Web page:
As of 2015, there have been approximately 700,000 internally displaced persons in the volatile North Waziristan region of Pakistan as a consequence of Taliban insurgency. Of these 700,000, around 300,000 are children of a school-going age range. For these children, a stable education remains a dream.
In late 2009, militant threats in the northwestern tribal areas of North Waziristan escalated dramatically. After various military offensives against militants in the surrounding regions of South Waziristan and Swat, the Pakistani army launched Operation Zarb-e-Azb in January 2014. The military has since been conducting an extensive yet lengthy military operation against the Taliban militants in North Waziristan.
The increasingly dangerous circumstances in the Taliban stronghold has led to a mass exodus of the region’s residents. This military intervention, despite its exigent need, has created significant issues for the displaced people as well as the Pakistani government. The already financially-crippled Pakistani government is thus faced with the immense challenge of providing relief for the refugees.
The refugees from Northern Waziristan add to the almost 1 million refugees who have been displaced during the war on terrorism in the country. The cost of providing basic healthcare and resources to the refugees has been allotted $1 million from the Pakistani government, with substantial bolstering from the United States and China.
Despite the funding, the conditions in the refugee camps are less than satisfactory. As the provision of shelter and food becomes an issue, the educational needs of refugee children have taken a backseat. Temporary schools established for refugee children are in abysmal conditions and are impossibly short-staffed. Many parents are told to enroll their children in far-off government schools. However, many government-run schools are being used as temporary shelters, and not as schools.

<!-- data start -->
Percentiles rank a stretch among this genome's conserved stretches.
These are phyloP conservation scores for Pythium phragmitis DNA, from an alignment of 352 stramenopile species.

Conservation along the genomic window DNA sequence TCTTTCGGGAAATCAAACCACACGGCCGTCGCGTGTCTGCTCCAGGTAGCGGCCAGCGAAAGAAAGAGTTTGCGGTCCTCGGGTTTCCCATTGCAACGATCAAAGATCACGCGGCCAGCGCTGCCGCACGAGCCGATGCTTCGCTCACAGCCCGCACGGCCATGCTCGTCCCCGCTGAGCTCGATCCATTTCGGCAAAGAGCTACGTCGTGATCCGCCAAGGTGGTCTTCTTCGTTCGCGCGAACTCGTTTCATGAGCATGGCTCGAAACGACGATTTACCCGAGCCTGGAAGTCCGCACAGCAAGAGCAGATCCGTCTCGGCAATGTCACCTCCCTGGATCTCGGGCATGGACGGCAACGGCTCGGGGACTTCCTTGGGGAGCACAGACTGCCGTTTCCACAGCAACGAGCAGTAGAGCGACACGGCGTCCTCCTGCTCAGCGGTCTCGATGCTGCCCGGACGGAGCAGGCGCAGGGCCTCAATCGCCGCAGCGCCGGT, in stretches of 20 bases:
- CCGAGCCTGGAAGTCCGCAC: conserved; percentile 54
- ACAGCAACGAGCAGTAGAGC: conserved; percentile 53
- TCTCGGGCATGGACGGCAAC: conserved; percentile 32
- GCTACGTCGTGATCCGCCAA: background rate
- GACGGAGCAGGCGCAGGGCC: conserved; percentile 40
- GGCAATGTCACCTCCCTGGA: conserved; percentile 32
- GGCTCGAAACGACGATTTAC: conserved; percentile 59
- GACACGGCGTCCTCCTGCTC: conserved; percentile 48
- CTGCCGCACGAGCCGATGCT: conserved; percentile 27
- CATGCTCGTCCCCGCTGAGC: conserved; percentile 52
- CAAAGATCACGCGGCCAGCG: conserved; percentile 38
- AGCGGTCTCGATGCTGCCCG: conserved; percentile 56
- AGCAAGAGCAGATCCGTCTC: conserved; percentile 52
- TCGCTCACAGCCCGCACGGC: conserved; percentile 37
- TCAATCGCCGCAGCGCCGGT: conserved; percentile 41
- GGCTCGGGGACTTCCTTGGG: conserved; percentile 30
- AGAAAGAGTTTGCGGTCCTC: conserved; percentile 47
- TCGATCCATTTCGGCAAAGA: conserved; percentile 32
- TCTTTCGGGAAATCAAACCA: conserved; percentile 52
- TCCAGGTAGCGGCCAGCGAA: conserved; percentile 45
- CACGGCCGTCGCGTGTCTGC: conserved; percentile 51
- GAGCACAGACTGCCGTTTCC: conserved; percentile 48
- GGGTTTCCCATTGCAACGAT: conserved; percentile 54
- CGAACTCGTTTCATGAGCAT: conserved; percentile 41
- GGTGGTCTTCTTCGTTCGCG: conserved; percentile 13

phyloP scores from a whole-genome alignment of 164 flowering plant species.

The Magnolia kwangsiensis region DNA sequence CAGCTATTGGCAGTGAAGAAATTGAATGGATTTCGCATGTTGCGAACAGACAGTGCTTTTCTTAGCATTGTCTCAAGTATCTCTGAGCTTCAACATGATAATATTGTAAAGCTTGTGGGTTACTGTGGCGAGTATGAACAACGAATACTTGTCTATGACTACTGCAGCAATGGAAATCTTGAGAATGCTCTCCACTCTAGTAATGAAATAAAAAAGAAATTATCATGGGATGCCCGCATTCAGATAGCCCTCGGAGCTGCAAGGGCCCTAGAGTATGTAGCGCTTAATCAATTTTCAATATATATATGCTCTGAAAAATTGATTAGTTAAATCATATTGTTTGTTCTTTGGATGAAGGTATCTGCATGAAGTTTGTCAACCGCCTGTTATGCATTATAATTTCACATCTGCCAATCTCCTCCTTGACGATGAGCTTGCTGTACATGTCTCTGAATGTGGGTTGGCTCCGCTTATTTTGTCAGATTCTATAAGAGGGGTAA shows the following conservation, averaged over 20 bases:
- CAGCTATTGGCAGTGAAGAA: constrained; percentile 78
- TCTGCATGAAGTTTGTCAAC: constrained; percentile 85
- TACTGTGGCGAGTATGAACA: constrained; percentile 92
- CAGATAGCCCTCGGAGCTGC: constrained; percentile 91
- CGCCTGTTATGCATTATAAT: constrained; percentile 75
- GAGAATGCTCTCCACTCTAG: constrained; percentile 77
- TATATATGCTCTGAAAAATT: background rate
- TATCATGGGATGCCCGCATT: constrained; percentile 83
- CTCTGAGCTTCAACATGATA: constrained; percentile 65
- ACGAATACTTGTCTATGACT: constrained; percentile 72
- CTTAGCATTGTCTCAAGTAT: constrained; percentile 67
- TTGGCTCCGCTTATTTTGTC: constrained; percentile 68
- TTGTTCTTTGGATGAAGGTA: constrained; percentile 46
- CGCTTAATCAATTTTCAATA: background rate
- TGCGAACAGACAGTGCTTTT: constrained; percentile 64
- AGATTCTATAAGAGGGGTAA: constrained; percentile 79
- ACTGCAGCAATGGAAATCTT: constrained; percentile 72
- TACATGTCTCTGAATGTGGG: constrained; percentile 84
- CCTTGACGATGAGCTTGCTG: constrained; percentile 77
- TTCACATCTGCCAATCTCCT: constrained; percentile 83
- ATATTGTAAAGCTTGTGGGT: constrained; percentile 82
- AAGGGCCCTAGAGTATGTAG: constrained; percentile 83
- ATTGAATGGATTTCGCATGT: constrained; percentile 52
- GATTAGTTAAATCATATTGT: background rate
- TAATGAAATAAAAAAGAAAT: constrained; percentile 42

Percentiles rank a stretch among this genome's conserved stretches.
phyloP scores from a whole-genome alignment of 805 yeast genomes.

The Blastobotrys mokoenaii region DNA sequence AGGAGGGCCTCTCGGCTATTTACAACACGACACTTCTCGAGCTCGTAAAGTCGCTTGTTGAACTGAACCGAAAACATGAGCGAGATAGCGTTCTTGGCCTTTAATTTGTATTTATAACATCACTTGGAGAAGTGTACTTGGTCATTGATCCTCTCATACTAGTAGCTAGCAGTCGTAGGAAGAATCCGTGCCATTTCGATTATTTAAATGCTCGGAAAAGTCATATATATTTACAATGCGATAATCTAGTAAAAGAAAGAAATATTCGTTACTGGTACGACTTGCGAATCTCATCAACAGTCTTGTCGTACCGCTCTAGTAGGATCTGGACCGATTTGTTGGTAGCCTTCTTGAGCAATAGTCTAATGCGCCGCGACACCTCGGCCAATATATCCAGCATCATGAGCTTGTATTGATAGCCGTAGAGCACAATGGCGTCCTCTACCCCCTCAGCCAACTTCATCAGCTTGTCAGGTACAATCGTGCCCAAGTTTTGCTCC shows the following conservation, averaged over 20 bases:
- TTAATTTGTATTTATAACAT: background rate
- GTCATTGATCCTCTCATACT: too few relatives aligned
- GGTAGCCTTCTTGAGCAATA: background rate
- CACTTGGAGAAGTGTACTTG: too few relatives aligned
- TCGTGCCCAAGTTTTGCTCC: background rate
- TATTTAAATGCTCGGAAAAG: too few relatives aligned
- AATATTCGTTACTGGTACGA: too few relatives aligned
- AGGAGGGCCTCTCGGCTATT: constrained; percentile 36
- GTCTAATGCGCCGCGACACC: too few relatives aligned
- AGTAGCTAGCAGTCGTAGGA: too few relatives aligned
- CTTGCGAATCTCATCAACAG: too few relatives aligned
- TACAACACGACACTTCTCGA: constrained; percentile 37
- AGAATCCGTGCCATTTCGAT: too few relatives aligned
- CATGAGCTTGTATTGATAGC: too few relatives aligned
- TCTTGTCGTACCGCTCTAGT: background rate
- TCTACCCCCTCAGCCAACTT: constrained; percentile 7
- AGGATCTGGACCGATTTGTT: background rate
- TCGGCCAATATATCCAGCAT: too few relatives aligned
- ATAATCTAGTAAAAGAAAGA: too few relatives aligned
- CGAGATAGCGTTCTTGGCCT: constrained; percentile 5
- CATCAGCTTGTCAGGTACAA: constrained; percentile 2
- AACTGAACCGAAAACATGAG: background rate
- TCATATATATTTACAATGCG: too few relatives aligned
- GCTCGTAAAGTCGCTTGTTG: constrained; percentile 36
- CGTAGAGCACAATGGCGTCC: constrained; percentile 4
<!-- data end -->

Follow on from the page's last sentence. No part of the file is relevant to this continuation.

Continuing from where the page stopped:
According to UNHCR, of the 300,000 children in refugee camps, only 5% are enrolled in schools, whether public, private or NGO-run. Many students old enough to work are choosing menial jobs over continuing their education so as to financially support their families.
Prior to the refugee crisis, the literacy rates in the Northern Waziristan district were only 16% overall and a deplorable 1.67% for girls. The increased presence of fundamentalists in the region who target schools—and, specifically, female education—has adversely affected the state of education in the region.
Unfortunately, for the families returning home this summer, the conditions for education have not improved. Many of the schools have been destroyed through the course of the clashes between the army and the Taliban; others are still occupied by the army as temporary bases. As schools across the country reopen in September, students in North Waziristan continue to face an uncertain, unstable future.
The government has so far failed to come up with a successful and effective plan for the rehabilitation of these students. Recently, the higher education commission announced a stipend of Rs. 2,000 for every student enrolled in post-secondary education; however, no such plan has been revealed for the elementary, middle or high school students.
The director of education for the Federally Administered Tribal Areas (FATA)—the education authority for North Waziristan—has suggested that UNICEF aid be used to establish schools in tents for IDPs who continue to reside in the camps. Additionally, the director has recommended a second shift for schools in neighboring areas, like Bannu and Lakki Marwat, specifically for IDPs. The feasibility and potential for success of both these measures have been met with criticism and apprehension from many nonprofit agencies, as well as the refugees themselves.
As the government deadline for the complete return of North Waziristan IDPs to their homes—set for January 2016—fast approaches, it is imperative that the educational authorities within the government focus on the rehabilitation of these students. The Pakistani government, with assistance from its aides, needs to make education in the region a priority in its budget. The goal of the provincial government should not be pre-2009, but to bring the region to a literacy rate at least on par with the rest of the country, especially for girls. An effective strategy and delegation of resources to educate the children of North Waziristan are crucial to the long-term stability of the region.
– Atifah Safi